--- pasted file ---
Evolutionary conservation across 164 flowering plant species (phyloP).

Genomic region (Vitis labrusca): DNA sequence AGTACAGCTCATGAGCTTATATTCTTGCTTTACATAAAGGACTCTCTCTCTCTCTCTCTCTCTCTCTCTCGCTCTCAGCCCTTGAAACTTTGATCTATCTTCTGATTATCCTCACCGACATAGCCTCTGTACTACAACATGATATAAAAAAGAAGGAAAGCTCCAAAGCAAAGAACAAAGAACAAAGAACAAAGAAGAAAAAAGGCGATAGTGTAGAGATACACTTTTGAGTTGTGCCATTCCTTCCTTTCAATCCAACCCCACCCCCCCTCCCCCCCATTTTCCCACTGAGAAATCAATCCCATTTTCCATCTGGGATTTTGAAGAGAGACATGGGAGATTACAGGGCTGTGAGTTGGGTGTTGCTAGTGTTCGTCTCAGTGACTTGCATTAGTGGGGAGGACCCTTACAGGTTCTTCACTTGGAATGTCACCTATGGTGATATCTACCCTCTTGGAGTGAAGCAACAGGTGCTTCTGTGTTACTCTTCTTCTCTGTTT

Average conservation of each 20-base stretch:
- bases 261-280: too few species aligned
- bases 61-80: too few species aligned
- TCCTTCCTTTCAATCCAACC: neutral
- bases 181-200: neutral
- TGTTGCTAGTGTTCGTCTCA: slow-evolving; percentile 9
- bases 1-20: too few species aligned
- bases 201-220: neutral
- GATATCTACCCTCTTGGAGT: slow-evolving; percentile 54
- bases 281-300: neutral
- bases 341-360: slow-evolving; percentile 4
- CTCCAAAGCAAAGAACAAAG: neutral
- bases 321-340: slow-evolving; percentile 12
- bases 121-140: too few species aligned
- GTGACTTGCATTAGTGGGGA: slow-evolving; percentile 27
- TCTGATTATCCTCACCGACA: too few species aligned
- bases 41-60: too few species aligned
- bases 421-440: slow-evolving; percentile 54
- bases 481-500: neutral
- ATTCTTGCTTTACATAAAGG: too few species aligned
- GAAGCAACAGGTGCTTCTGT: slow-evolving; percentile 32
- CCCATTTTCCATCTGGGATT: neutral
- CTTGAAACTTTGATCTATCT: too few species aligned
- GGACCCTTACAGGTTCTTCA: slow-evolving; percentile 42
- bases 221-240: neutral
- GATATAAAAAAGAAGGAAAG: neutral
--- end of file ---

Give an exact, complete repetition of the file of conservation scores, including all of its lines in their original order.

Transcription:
Evolutionary conservation across 164 flowering plant species (phyloP).

Genomic region (Vitis labrusca): DNA sequence AGTACAGCTCATGAGCTTATATTCTTGCTTTACATAAAGGACTCTCTCTCTCTCTCTCTCTCTCTCTCTCGCTCTCAGCCCTTGAAACTTTGATCTATCTTCTGATTATCCTCACCGACATAGCCTCTGTACTACAACATGATATAAAAAAGAAGGAAAGCTCCAAAGCAAAGAACAAAGAACAAAGAACAAAGAAGAAAAAAGGCGATAGTGTAGAGATACACTTTTGAGTTGTGCCATTCCTTCCTTTCAATCCAACCCCACCCCCCCTCCCCCCCATTTTCCCACTGAGAAATCAATCCCATTTTCCATCTGGGATTTTGAAGAGAGACATGGGAGATTACAGGGCTGTGAGTTGGGTGTTGCTAGTGTTCGTCTCAGTGACTTGCATTAGTGGGGAGGACCCTTACAGGTTCTTCACTTGGAATGTCACCTATGGTGATATCTACCCTCTTGGAGTGAAGCAACAGGTGCTTCTGTGTTACTCTTCTTCTCTGTTT

Average conservation of each 20-base stretch:
- bases 261-280: too few species aligned
- bases 61-80: too few species aligned
- TCCTTCCTTTCAATCCAACC: neutral
- bases 181-200: neutral
- TGTTGCTAGTGTTCGTCTCA: slow-evolving; percentile 9
- bases 1-20: too few species aligned
- bases 201-220: neutral
- GATATCTACCCTCTTGGAGT: slow-evolving; percentile 54
- bases 281-300: neutral
- bases 341-360: slow-evolving; percentile 4
- CTCCAAAGCAAAGAACAAAG: neutral
- bases 321-340: slow-evolving; percentile 12
- bases 121-140: too few species aligned
- GTGACTTGCATTAGTGGGGA: slow-evolving; percentile 27
- TCTGATTATCCTCACCGACA: too few species aligned
- bases 41-60: too few species aligned
- bases 421-440: slow-evolving; percentile 54
- bases 481-500: neutral
- ATTCTTGCTTTACATAAAGG: too few species aligned
- GAAGCAACAGGTGCTTCTGT: slow-evolving; percentile 32
- CCCATTTTCCATCTGGGATT: neutral
- CTTGAAACTTTGATCTATCT: too few species aligned
- GGACCCTTACAGGTTCTTCA: slow-evolving; percentile 42
- bases 221-240: neutral
- GATATAAAAAAGAAGGAAAG: neutral